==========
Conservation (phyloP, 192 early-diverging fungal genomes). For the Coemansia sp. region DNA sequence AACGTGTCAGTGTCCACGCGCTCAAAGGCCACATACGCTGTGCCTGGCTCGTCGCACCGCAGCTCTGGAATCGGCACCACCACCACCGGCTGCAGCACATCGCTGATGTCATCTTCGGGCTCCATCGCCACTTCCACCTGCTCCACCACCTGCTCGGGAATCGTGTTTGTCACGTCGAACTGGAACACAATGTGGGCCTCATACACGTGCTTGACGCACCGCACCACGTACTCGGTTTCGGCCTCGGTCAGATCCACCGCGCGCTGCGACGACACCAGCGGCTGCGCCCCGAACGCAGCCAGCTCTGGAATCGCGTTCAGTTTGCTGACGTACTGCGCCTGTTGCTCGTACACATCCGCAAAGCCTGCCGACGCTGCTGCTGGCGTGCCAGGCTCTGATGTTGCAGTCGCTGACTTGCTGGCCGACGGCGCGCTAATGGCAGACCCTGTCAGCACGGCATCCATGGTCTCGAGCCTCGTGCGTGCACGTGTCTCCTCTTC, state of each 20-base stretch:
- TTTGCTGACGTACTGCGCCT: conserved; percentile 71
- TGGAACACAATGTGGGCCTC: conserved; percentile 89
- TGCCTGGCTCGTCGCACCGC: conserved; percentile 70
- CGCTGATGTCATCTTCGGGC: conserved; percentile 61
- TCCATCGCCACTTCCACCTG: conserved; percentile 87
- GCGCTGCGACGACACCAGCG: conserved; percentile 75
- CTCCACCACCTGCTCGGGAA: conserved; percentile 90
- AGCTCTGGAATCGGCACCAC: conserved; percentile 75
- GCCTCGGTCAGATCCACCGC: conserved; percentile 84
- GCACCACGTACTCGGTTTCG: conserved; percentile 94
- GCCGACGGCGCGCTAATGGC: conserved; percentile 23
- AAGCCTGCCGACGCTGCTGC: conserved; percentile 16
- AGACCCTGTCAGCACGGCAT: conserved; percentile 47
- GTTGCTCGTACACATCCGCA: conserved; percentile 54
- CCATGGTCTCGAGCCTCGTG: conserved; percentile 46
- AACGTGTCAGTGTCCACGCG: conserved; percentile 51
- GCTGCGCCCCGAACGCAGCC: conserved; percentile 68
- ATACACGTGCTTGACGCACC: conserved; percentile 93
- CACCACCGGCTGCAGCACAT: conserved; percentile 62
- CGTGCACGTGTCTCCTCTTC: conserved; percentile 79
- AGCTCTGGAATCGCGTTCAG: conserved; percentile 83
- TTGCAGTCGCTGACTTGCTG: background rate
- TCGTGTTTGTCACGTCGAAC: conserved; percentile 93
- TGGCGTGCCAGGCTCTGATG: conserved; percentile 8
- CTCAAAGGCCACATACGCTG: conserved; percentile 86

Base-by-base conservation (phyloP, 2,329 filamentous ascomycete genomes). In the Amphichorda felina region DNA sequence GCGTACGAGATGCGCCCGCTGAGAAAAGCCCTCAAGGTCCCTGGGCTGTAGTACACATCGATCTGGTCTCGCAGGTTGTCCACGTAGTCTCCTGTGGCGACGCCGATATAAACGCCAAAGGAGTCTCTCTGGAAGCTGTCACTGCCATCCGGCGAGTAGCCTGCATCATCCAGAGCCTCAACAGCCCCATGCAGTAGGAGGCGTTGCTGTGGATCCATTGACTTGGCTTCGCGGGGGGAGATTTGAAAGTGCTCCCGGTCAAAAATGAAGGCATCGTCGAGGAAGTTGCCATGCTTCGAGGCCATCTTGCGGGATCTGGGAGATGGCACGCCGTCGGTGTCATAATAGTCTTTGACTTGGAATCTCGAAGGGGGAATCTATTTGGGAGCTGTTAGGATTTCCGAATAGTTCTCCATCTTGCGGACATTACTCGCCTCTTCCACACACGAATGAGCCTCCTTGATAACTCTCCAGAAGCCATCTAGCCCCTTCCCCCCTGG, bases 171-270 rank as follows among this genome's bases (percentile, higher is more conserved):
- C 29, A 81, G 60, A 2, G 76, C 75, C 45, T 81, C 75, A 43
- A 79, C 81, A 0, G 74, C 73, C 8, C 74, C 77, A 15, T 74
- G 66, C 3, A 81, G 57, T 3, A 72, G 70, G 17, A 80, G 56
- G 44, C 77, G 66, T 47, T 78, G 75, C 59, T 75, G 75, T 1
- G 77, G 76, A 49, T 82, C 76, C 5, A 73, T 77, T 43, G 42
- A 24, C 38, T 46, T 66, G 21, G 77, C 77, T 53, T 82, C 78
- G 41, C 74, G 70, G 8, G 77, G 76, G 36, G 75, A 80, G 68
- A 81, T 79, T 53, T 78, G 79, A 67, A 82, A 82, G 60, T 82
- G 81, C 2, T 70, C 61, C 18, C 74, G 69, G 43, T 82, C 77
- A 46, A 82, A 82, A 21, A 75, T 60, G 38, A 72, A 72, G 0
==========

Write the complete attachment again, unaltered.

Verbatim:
Conservation (phyloP, 192 early-diverging fungal genomes). For the Coemansia sp. region DNA sequence AACGTGTCAGTGTCCACGCGCTCAAAGGCCACATACGCTGTGCCTGGCTCGTCGCACCGCAGCTCTGGAATCGGCACCACCACCACCGGCTGCAGCACATCGCTGATGTCATCTTCGGGCTCCATCGCCACTTCCACCTGCTCCACCACCTGCTCGGGAATCGTGTTTGTCACGTCGAACTGGAACACAATGTGGGCCTCATACACGTGCTTGACGCACCGCACCACGTACTCGGTTTCGGCCTCGGTCAGATCCACCGCGCGCTGCGACGACACCAGCGGCTGCGCCCCGAACGCAGCCAGCTCTGGAATCGCGTTCAGTTTGCTGACGTACTGCGCCTGTTGCTCGTACACATCCGCAAAGCCTGCCGACGCTGCTGCTGGCGTGCCAGGCTCTGATGTTGCAGTCGCTGACTTGCTGGCCGACGGCGCGCTAATGGCAGACCCTGTCAGCACGGCATCCATGGTCTCGAGCCTCGTGCGTGCACGTGTCTCCTCTTC, state of each 20-base stretch:
- TTTGCTGACGTACTGCGCCT: conserved; percentile 71
- TGGAACACAATGTGGGCCTC: conserved; percentile 89
- TGCCTGGCTCGTCGCACCGC: conserved; percentile 70
- CGCTGATGTCATCTTCGGGC: conserved; percentile 61
- TCCATCGCCACTTCCACCTG: conserved; percentile 87
- GCGCTGCGACGACACCAGCG: conserved; percentile 75
- CTCCACCACCTGCTCGGGAA: conserved; percentile 90
- AGCTCTGGAATCGGCACCAC: conserved; percentile 75
- GCCTCGGTCAGATCCACCGC: conserved; percentile 84
- GCACCACGTACTCGGTTTCG: conserved; percentile 94
- GCCGACGGCGCGCTAATGGC: conserved; percentile 23
- AAGCCTGCCGACGCTGCTGC: conserved; percentile 16
- AGACCCTGTCAGCACGGCAT: conserved; percentile 47
- GTTGCTCGTACACATCCGCA: conserved; percentile 54
- CCATGGTCTCGAGCCTCGTG: conserved; percentile 46
- AACGTGTCAGTGTCCACGCG: conserved; percentile 51
- GCTGCGCCCCGAACGCAGCC: conserved; percentile 68
- ATACACGTGCTTGACGCACC: conserved; percentile 93
- CACCACCGGCTGCAGCACAT: conserved; percentile 62
- CGTGCACGTGTCTCCTCTTC: conserved; percentile 79
- AGCTCTGGAATCGCGTTCAG: conserved; percentile 83
- TTGCAGTCGCTGACTTGCTG: background rate
- TCGTGTTTGTCACGTCGAAC: conserved; percentile 93
- TGGCGTGCCAGGCTCTGATG: conserved; percentile 8
- CTCAAAGGCCACATACGCTG: conserved; percentile 86

Base-by-base conservation (phyloP, 2,329 filamentous ascomycete genomes). In the Amphichorda felina region DNA sequence GCGTACGAGATGCGCCCGCTGAGAAAAGCCCTCAAGGTCCCTGGGCTGTAGTACACATCGATCTGGTCTCGCAGGTTGTCCACGTAGTCTCCTGTGGCGACGCCGATATAAACGCCAAAGGAGTCTCTCTGGAAGCTGTCACTGCCATCCGGCGAGTAGCCTGCATCATCCAGAGCCTCAACAGCCCCATGCAGTAGGAGGCGTTGCTGTGGATCCATTGACTTGGCTTCGCGGGGGGAGATTTGAAAGTGCTCCCGGTCAAAAATGAAGGCATCGTCGAGGAAGTTGCCATGCTTCGAGGCCATCTTGCGGGATCTGGGAGATGGCACGCCGTCGGTGTCATAATAGTCTTTGACTTGGAATCTCGAAGGGGGAATCTATTTGGGAGCTGTTAGGATTTCCGAATAGTTCTCCATCTTGCGGACATTACTCGCCTCTTCCACACACGAATGAGCCTCCTTGATAACTCTCCAGAAGCCATCTAGCCCCTTCCCCCCTGG, bases 171-270 rank as follows among this genome's bases (percentile, higher is more conserved):
- C 29, A 81, G 60, A 2, G 76, C 75, C 45, T 81, C 75, A 43
- A 79, C 81, A 0, G 74, C 73, C 8, C 74, C 77, A 15, T 74
- G 66, C 3, A 81, G 57, T 3, A 72, G 70, G 17, A 80, G 56
- G 44, C 77, G 66, T 47, T 78, G 75, C 59, T 75, G 75, T 1
- G 77, G 76, A 49, T 82, C 76, C 5, A 73, T 77, T 43, G 42
- A 24, C 38, T 46, T 66, G 21, G 77, C 77, T 53, T 82, C 78
- G 41, C 74, G 70, G 8, G 77, G 76, G 36, G 75, A 80, G 68
- A 81, T 79, T 53, T 78, G 79, A 67, A 82, A 82, G 60, T 82
- G 81, C 2, T 70, C 61, C 18, C 74, G 69, G 43, T 82, C 77
- A 46, A 82, A 82, A 21, A 75, T 60, G 38, A 72, A 72, G 0